Minestrone is a wonderful soup of Italian origin. It is primarily made of vegetables, however, it is common to also use a little cured meat as a flavor base. I have made this many times using pancetta, described as the Italian version of bacon, although some feel its more like ham.
Anyway, this version, adapted from one found on All Recipes, is vegetarian and is only meant to be a starting point for your own special brand of soup.
I have often seen that Minestrone translates to “Big Soup.” Online translators do not reproduce this, but per Wikipedia: “In modern Italian there are three words corresponding to the English word soup: zuppa, which is used in the sense of tomato soup, or fish soup; minestra, which is used in the sense of a more substantial soup such as a vegetable soup, and also for "dry" soups, namely pasta dishes; and minestrone, which means a very substantial or large soup or stew, though the meaning has now come to be associated with this particular dish.”
So I guess that covers THAT question.
What everyone can agree on is that Minestrone is a thick vegetable soup.
And, the beauty of this is that you can use whatever vegetables you have on hand. Zucchini, for instance, is not in this recipe but is a very common addition.
The end-product is surprisingly hearty, which can be a surprise to meat-eaters. It’s probably best not to tell them how healthy it is, just let them enjoy the flavor. 😀
To start, make a mirepoix (meer-PWAH). This is simply a mix of chopped onion, celery and carrots. It is the starting point for many soups. You could call these chopped veggies, but you will sound so much more sophisticated if you just start using the word “mirepoix.” LOL.
Cook the mirepoix in oil until the onion starts to look translucent. Add some garlic and cook for one minute. Now, one note about garlic: I once had an Italian boss, Luca, and I asked him the secret to making sauce. He started with mirepoix as described, and then emphasized that you NEVER allow the garlic to burn. “If you burn the garlic, you are DONE! Throw it away! And start over!”
I’ve never known a man feel so strongly about garlic!
But, this is probably why every recipe I’ve seen says to cook garlic for just 30 seconds - a minute, at most. Now, every time I add garlic to a pan, I hear Luca’s voice: “If you burn the garlic, you are DONE!”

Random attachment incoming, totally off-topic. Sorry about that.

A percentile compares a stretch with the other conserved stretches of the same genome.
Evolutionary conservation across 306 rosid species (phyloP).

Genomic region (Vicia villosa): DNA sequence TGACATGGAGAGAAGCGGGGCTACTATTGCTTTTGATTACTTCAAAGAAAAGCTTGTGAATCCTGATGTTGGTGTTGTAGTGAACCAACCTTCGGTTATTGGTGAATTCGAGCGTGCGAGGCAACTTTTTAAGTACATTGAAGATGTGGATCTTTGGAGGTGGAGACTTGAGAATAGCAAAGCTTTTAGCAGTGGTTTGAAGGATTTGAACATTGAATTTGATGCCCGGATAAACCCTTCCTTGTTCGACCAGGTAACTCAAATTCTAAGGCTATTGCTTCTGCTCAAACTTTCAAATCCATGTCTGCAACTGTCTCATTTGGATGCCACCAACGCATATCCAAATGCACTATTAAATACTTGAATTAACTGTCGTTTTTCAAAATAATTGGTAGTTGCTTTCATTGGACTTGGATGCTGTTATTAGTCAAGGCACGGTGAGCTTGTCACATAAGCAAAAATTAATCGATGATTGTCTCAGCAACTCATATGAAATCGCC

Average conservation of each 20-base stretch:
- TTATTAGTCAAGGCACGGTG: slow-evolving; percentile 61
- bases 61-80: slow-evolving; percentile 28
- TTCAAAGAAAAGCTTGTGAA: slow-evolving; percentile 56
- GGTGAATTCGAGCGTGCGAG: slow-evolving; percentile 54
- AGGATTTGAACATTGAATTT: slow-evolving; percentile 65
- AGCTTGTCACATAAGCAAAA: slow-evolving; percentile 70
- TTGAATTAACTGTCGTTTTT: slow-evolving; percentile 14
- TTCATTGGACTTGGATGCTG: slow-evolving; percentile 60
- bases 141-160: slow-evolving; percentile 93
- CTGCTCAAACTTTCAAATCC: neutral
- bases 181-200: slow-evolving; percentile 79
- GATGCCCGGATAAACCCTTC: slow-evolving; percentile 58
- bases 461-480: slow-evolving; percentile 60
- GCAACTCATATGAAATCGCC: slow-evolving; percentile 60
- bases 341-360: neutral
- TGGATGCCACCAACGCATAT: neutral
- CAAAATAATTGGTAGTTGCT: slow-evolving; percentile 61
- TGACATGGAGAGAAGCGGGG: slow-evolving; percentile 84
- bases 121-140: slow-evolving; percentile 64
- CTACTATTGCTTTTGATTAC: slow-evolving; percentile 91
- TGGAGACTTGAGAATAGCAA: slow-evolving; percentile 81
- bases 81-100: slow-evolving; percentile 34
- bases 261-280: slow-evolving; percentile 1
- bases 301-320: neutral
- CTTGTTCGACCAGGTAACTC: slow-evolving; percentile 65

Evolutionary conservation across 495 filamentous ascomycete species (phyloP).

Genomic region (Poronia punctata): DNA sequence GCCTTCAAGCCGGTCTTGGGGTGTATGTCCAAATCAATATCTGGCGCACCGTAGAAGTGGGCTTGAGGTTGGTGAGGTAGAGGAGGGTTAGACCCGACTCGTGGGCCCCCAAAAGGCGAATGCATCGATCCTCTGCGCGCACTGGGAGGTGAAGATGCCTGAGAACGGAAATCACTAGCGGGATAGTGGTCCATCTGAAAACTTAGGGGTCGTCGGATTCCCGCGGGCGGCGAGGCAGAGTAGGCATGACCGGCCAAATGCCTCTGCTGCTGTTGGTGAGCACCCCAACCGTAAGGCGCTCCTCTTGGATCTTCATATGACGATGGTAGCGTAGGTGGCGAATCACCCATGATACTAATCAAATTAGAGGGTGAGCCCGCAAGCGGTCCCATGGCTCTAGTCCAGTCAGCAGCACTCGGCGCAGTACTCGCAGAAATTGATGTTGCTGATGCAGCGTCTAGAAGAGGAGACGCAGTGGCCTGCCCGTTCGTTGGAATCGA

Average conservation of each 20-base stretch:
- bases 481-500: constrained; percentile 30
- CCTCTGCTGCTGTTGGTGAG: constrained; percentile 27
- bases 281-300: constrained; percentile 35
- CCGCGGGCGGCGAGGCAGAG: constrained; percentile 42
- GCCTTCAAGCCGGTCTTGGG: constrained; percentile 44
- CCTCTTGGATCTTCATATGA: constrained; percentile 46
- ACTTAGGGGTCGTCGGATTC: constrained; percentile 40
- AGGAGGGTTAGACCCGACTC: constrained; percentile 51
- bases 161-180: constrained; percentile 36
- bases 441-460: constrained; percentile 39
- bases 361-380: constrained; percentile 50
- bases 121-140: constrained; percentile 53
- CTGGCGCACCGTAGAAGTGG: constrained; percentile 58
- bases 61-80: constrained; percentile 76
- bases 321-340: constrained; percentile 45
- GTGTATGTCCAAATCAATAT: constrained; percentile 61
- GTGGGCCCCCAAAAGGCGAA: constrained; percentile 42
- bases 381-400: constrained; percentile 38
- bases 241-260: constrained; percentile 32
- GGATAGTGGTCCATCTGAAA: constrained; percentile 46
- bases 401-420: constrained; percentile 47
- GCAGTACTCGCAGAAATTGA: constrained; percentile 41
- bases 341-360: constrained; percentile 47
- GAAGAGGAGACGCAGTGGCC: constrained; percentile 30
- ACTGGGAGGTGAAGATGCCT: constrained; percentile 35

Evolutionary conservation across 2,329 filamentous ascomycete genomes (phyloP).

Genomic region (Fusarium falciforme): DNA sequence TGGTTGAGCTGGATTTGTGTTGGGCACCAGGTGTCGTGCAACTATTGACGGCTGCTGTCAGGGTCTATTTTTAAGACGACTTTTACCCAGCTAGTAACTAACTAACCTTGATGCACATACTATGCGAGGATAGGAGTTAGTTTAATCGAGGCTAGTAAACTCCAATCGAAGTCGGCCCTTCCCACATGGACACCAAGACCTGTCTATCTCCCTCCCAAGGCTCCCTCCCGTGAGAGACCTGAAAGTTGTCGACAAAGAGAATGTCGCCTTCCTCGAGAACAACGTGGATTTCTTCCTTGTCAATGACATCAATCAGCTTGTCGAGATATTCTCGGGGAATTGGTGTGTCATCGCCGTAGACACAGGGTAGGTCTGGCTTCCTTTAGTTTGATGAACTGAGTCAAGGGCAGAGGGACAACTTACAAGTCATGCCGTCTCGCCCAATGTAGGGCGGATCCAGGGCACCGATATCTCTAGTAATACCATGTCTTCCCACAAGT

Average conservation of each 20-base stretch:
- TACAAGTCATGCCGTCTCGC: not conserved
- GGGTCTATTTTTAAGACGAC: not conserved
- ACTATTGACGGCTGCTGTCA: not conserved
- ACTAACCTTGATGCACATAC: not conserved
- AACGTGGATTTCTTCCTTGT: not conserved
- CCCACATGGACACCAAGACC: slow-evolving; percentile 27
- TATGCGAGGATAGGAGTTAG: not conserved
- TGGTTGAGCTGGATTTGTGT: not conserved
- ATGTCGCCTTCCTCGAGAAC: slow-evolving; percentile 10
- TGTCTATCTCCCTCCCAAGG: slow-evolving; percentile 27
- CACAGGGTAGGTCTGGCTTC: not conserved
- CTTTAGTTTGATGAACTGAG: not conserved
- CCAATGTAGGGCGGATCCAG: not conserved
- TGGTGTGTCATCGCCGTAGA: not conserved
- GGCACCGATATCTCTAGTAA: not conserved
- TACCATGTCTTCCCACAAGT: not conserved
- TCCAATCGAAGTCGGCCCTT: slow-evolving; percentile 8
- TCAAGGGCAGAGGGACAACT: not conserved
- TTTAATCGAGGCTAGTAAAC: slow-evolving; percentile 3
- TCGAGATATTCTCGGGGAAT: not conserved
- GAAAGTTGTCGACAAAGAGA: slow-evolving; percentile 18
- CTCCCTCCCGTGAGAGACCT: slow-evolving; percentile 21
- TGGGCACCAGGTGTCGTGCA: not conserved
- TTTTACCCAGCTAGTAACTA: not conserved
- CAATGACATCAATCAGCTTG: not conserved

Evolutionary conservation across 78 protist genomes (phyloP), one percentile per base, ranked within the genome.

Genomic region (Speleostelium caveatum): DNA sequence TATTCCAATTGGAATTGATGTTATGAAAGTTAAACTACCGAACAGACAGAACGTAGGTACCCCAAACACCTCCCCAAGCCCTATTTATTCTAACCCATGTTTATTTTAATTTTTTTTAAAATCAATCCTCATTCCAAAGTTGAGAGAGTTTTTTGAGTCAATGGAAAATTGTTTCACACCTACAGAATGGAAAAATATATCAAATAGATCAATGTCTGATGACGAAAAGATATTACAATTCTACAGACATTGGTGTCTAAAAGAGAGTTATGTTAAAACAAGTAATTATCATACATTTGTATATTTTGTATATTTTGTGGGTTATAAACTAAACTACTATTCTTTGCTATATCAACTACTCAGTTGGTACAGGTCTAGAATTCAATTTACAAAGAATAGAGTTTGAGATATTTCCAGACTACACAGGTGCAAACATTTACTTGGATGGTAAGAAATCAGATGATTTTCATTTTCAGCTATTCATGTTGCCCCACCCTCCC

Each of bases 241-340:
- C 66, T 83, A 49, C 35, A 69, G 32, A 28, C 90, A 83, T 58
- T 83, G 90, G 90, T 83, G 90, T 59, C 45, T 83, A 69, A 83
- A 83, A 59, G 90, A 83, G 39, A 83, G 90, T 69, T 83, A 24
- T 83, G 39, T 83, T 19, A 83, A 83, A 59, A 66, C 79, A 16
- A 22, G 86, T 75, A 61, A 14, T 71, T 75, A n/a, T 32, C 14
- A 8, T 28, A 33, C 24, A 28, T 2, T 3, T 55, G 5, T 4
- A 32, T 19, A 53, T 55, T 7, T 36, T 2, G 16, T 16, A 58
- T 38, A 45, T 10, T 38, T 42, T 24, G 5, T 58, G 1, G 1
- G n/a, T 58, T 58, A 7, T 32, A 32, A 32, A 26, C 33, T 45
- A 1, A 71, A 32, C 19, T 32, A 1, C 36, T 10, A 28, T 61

Once you’ve tiptoed past the garlic landmine, you’re on Easy Street. Add your liquids and bring to a simmer, then add the seasonings and vegetables (except greens) and simmer for 30 minutes. The greens are a personal choice, but I really love Swiss chard in my Minestrone. Fresh spinach is a good substitute as well. Or maybe no greens at all! Experiment! You do you.
Pasta is also optional. The beans prevent this soup from being considered truly “low carb,” but including or omitting the pasta might make a difference to you in that category. I’ve made it both ways and to be honest I do not notice when the pasta is omitted.
Either way, the end result is a delicious, and oh-so-satisfying soup!
- 2 TB olive oil
- 1 onion diced
- 1 carrot diced
- 1 cup chopped celery
- 4 cloves garlic minced
- 6 cups vegetable broth
- 1 28 oz can plum tomatoes, crushed fine
- 1 can cannellini beans drained
- 1 can garbanzo beans drained
- 2 cups chopped cabbage
- ½ tsp red pepper flakes to taste
- 1 tsp Italian seasoning
- 2 tsp salt
- 1 bunch Swiss chard chopped (or 2-3 cups fresh spinach)
- salt and ground black pepper
- ⅔ cup ditalini pasta optional
- Heat 2 TB Olive oil in a large stock pot over medium to high heat. Add carrot, onion and celery; cook and stir until onion starts to turn translucent, about 3 minutes. Stir in minced garlic and cook for another minute.
- Pour broth and plum tomatoes into the pot. Bring to a simmer.
- Stir beans, cabbage, red pepper flakes, Italian seasoning, and 2 tsp salt into the broth mixture. Bring to a simmer and cook for 30 minutes.
- Stir in Swiss chard (or other greens) and simmer until softened, about 15 minutes. Season with salt and black pepper to taste.
- Stir in pasta (if using) and increase heat to medium-high. Simmer until pasta is tender, about 15 minutes.
Nutrition values are estimates only, using online calculators. Please verify using your own data.
Try with some Stromboli!